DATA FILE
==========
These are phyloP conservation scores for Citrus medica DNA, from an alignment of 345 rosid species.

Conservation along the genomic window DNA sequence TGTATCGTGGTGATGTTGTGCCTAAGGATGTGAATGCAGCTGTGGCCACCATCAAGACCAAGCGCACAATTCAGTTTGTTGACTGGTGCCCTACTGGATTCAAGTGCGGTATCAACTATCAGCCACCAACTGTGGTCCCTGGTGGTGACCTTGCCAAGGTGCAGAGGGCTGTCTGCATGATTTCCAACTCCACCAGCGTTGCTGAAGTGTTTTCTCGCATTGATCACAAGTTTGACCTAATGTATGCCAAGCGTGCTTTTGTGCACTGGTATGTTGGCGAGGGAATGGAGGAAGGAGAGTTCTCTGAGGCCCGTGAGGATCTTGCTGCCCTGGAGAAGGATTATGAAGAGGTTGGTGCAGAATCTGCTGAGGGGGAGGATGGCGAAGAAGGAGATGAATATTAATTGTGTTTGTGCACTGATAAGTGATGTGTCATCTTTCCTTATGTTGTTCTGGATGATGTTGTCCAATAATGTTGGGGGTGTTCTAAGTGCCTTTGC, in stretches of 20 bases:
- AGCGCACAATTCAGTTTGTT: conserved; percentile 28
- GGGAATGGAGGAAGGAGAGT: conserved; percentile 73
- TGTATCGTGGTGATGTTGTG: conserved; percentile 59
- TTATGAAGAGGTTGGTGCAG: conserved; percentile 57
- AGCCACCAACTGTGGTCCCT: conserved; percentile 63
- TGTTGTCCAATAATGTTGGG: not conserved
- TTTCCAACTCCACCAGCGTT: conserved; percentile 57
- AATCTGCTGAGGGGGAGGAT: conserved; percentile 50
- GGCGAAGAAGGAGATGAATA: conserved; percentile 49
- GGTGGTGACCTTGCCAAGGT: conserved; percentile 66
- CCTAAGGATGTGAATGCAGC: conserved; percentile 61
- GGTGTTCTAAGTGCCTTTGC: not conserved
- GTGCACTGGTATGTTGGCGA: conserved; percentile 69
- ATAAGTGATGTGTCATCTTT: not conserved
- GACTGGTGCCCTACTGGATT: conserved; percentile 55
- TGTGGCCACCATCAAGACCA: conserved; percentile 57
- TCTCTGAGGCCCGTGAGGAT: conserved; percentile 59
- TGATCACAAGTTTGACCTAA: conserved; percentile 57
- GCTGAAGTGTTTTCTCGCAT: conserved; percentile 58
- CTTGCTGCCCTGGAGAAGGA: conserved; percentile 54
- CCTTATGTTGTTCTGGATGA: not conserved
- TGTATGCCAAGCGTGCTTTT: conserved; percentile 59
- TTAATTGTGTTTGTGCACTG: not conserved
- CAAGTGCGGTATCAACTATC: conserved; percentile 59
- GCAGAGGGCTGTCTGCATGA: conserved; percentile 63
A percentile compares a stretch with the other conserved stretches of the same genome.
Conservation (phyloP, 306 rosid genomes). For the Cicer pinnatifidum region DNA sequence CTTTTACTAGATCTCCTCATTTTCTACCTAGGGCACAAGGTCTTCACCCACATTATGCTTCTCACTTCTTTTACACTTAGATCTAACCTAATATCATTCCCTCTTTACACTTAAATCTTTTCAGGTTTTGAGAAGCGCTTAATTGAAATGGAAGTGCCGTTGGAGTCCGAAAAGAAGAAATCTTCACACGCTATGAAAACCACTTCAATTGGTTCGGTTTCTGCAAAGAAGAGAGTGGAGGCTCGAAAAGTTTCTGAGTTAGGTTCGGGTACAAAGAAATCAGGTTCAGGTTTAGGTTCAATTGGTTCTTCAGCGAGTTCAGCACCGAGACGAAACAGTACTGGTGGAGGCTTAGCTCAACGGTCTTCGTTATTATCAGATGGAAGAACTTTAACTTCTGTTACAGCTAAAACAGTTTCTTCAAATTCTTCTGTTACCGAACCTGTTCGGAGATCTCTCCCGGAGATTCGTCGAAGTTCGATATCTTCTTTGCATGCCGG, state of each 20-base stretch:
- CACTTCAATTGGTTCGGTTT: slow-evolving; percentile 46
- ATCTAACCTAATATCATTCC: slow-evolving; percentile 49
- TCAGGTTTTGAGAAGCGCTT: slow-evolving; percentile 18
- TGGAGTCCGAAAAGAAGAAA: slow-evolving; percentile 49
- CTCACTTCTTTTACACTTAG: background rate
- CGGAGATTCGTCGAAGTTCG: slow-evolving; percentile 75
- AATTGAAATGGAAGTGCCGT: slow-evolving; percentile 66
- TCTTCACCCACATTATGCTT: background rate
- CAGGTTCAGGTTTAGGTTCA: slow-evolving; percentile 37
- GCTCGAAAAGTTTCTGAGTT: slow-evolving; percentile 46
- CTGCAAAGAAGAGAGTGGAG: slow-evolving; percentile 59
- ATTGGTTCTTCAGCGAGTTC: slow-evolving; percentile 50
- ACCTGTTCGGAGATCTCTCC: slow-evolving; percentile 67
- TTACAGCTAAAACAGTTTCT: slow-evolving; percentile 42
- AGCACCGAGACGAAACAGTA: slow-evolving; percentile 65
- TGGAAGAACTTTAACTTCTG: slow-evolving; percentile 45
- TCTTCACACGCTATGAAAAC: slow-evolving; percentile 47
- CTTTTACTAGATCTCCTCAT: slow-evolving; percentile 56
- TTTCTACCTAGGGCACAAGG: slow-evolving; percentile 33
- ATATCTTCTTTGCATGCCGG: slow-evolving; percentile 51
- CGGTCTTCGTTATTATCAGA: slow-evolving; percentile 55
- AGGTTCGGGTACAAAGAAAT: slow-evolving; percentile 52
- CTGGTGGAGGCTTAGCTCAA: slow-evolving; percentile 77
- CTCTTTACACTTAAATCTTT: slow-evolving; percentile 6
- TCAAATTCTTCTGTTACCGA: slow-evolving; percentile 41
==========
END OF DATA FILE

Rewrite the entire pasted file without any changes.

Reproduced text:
These are phyloP conservation scores for Citrus medica DNA, from an alignment of 345 rosid species.

Conservation along the genomic window DNA sequence TGTATCGTGGTGATGTTGTGCCTAAGGATGTGAATGCAGCTGTGGCCACCATCAAGACCAAGCGCACAATTCAGTTTGTTGACTGGTGCCCTACTGGATTCAAGTGCGGTATCAACTATCAGCCACCAACTGTGGTCCCTGGTGGTGACCTTGCCAAGGTGCAGAGGGCTGTCTGCATGATTTCCAACTCCACCAGCGTTGCTGAAGTGTTTTCTCGCATTGATCACAAGTTTGACCTAATGTATGCCAAGCGTGCTTTTGTGCACTGGTATGTTGGCGAGGGAATGGAGGAAGGAGAGTTCTCTGAGGCCCGTGAGGATCTTGCTGCCCTGGAGAAGGATTATGAAGAGGTTGGTGCAGAATCTGCTGAGGGGGAGGATGGCGAAGAAGGAGATGAATATTAATTGTGTTTGTGCACTGATAAGTGATGTGTCATCTTTCCTTATGTTGTTCTGGATGATGTTGTCCAATAATGTTGGGGGTGTTCTAAGTGCCTTTGC, in stretches of 20 bases:
- AGCGCACAATTCAGTTTGTT: conserved; percentile 28
- GGGAATGGAGGAAGGAGAGT: conserved; percentile 73
- TGTATCGTGGTGATGTTGTG: conserved; percentile 59
- TTATGAAGAGGTTGGTGCAG: conserved; percentile 57
- AGCCACCAACTGTGGTCCCT: conserved; percentile 63
- TGTTGTCCAATAATGTTGGG: not conserved
- TTTCCAACTCCACCAGCGTT: conserved; percentile 57
- AATCTGCTGAGGGGGAGGAT: conserved; percentile 50
- GGCGAAGAAGGAGATGAATA: conserved; percentile 49
- GGTGGTGACCTTGCCAAGGT: conserved; percentile 66
- CCTAAGGATGTGAATGCAGC: conserved; percentile 61
- GGTGTTCTAAGTGCCTTTGC: not conserved
- GTGCACTGGTATGTTGGCGA: conserved; percentile 69
- ATAAGTGATGTGTCATCTTT: not conserved
- GACTGGTGCCCTACTGGATT: conserved; percentile 55
- TGTGGCCACCATCAAGACCA: conserved; percentile 57
- TCTCTGAGGCCCGTGAGGAT: conserved; percentile 59
- TGATCACAAGTTTGACCTAA: conserved; percentile 57
- GCTGAAGTGTTTTCTCGCAT: conserved; percentile 58
- CTTGCTGCCCTGGAGAAGGA: conserved; percentile 54
- CCTTATGTTGTTCTGGATGA: not conserved
- TGTATGCCAAGCGTGCTTTT: conserved; percentile 59
- TTAATTGTGTTTGTGCACTG: not conserved
- CAAGTGCGGTATCAACTATC: conserved; percentile 59
- GCAGAGGGCTGTCTGCATGA: conserved; percentile 63
A percentile compares a stretch with the other conserved stretches of the same genome.
Conservation (phyloP, 306 rosid genomes). For the Cicer pinnatifidum region DNA sequence CTTTTACTAGATCTCCTCATTTTCTACCTAGGGCACAAGGTCTTCACCCACATTATGCTTCTCACTTCTTTTACACTTAGATCTAACCTAATATCATTCCCTCTTTACACTTAAATCTTTTCAGGTTTTGAGAAGCGCTTAATTGAAATGGAAGTGCCGTTGGAGTCCGAAAAGAAGAAATCTTCACACGCTATGAAAACCACTTCAATTGGTTCGGTTTCTGCAAAGAAGAGAGTGGAGGCTCGAAAAGTTTCTGAGTTAGGTTCGGGTACAAAGAAATCAGGTTCAGGTTTAGGTTCAATTGGTTCTTCAGCGAGTTCAGCACCGAGACGAAACAGTACTGGTGGAGGCTTAGCTCAACGGTCTTCGTTATTATCAGATGGAAGAACTTTAACTTCTGTTACAGCTAAAACAGTTTCTTCAAATTCTTCTGTTACCGAACCTGTTCGGAGATCTCTCCCGGAGATTCGTCGAAGTTCGATATCTTCTTTGCATGCCGG, state of each 20-base stretch:
- CACTTCAATTGGTTCGGTTT: slow-evolving; percentile 46
- ATCTAACCTAATATCATTCC: slow-evolving; percentile 49
- TCAGGTTTTGAGAAGCGCTT: slow-evolving; percentile 18
- TGGAGTCCGAAAAGAAGAAA: slow-evolving; percentile 49
- CTCACTTCTTTTACACTTAG: background rate
- CGGAGATTCGTCGAAGTTCG: slow-evolving; percentile 75
- AATTGAAATGGAAGTGCCGT: slow-evolving; percentile 66
- TCTTCACCCACATTATGCTT: background rate
- CAGGTTCAGGTTTAGGTTCA: slow-evolving; percentile 37
- GCTCGAAAAGTTTCTGAGTT: slow-evolving; percentile 46
- CTGCAAAGAAGAGAGTGGAG: slow-evolving; percentile 59
- ATTGGTTCTTCAGCGAGTTC: slow-evolving; percentile 50
- ACCTGTTCGGAGATCTCTCC: slow-evolving; percentile 67
- TTACAGCTAAAACAGTTTCT: slow-evolving; percentile 42
- AGCACCGAGACGAAACAGTA: slow-evolving; percentile 65
- TGGAAGAACTTTAACTTCTG: slow-evolving; percentile 45
- TCTTCACACGCTATGAAAAC: slow-evolving; percentile 47
- CTTTTACTAGATCTCCTCAT: slow-evolving; percentile 56
- TTTCTACCTAGGGCACAAGG: slow-evolving; percentile 33
- ATATCTTCTTTGCATGCCGG: slow-evolving; percentile 51
- CGGTCTTCGTTATTATCAGA: slow-evolving; percentile 55
- AGGTTCGGGTACAAAGAAAT: slow-evolving; percentile 52
- CTGGTGGAGGCTTAGCTCAA: slow-evolving; percentile 77
- CTCTTTACACTTAAATCTTT: slow-evolving; percentile 6
- TCAAATTCTTCTGTTACCGA: slow-evolving; percentile 41